I was looking at my water meter the other day while taking some measurements and noticed that the small red triangle that indicates water flow was moving very slowly, even though there should have been no flow.
I searched the house for hours looking for the source of the flow. I have shutoff valves on toilets, bidet, etc and none of these stopped the flow. None of my taps drip. Then I put my ear to the hot water riser coming from the hot water heater and could hear flow, so I renewed my search, tracing hot water lines where I could. This was not easy since these pipes are all in enclosed drywall ceiling. I could get near most spots or have a peek or listen, by removing hot air registers. I finally heard a hissing in the basement ceiling, by the side of the home.
There was a small stream of water coming from a pinhole in a copper elbow. Apparently when these elbows are manufactured, they are bent and the elbow is sometimes too thin and wears through at the bend. I hate to think how many elbow I have in my home - I hope this is the only "bad one".
I cut open the drywall ceiling in the area around where the heating register was and removed a small heating duct, however, I could only cut an opening about 10" x 19" because there was ducting everywhere else - main square furnace duct, etc. I squeezed my upper body into the area and confirmed the leak was about one foot from the opening. I turned off the hot water line, opened a tap, put some tape on the elbow to lessen the flow and thought about it for several hours. Although I'm quite handy, this was simply not a job that I would be able to handle because it was like working on a submarine. I left the water off overnight and didn't get much sleep trying to think of my options.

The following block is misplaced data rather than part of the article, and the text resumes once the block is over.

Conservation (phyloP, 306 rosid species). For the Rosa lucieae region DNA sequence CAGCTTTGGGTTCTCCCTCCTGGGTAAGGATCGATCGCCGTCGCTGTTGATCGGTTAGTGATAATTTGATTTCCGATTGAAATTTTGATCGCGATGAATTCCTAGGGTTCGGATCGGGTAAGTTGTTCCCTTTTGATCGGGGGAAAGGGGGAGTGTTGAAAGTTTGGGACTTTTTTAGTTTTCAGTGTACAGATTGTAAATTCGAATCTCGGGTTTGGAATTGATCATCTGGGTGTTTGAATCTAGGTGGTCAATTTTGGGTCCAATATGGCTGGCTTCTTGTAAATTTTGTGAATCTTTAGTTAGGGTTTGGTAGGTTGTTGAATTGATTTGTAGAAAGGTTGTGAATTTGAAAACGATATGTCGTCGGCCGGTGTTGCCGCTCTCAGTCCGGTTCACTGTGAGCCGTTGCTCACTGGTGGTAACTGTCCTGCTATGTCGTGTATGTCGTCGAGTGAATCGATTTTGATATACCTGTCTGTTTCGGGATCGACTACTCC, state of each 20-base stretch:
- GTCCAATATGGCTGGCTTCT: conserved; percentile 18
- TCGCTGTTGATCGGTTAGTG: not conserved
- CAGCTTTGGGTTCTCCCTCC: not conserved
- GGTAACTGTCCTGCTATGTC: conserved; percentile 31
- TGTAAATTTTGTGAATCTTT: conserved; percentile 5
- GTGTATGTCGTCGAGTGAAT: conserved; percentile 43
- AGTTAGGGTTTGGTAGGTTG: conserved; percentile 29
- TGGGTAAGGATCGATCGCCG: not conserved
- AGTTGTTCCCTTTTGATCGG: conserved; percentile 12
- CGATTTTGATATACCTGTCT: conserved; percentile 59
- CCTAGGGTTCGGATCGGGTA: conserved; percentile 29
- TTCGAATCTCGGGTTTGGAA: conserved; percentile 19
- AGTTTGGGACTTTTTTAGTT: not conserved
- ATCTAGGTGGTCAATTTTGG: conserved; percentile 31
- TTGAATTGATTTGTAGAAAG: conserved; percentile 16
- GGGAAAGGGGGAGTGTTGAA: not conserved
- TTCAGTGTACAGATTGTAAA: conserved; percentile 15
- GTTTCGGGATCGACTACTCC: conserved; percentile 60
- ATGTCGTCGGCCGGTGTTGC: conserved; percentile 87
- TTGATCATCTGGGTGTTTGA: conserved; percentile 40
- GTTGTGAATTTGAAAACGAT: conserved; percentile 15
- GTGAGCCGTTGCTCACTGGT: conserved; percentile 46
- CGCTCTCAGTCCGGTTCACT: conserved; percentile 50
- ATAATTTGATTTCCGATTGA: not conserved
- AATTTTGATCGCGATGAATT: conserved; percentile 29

I searched the web for a reliable plumber and came up with The WaterWorks. The problem has been repaired. Since it was impossible to solder in the very confined space, the master plumber put in one foot of PEX and the appropriate fittings. Problem solved. I'll put an access panel in the ceiling instead of re-drywalling the hole. It's in a 2-piece washroom in the basement so aesthetics are not too important.
I can highly recommend WaterWorks.
- I called and made an appointment, explaining the situation. They said they'd call an hour before coming.
- I got the call an hour before and they also sent a picture to my e-mail showing the name of the plumber and what he looks like.
- The plumber also called about 5 minutes before arriving.
- Michael was very personable and I recognized him as one of the owners of the company.
- He quoted a flat rate for the repair - not cheap, but good work rarely is.
- While doing the repair, Michael made several recommendations to save water, etc, much as I would do when optimizing someone's home theatre.
- The repair was done to my satisfaction.
- Waterworks called with a followup about an hour after Michael left and also followed up by e-mail.
Now that's how to run an operation. The WaterWorks, highly recommended! At a time when there are so few good stories, I thought I'd share one.
Edit: I have used WaterWorks since when we had a toilet issue but I felt the fee was too high for the amount of work done, even though the work was performed well. When I purchased two new toilets in early 2015, I removed the old ones and installed the new ones myself.
I'm so glad I found the problem before there was major damage.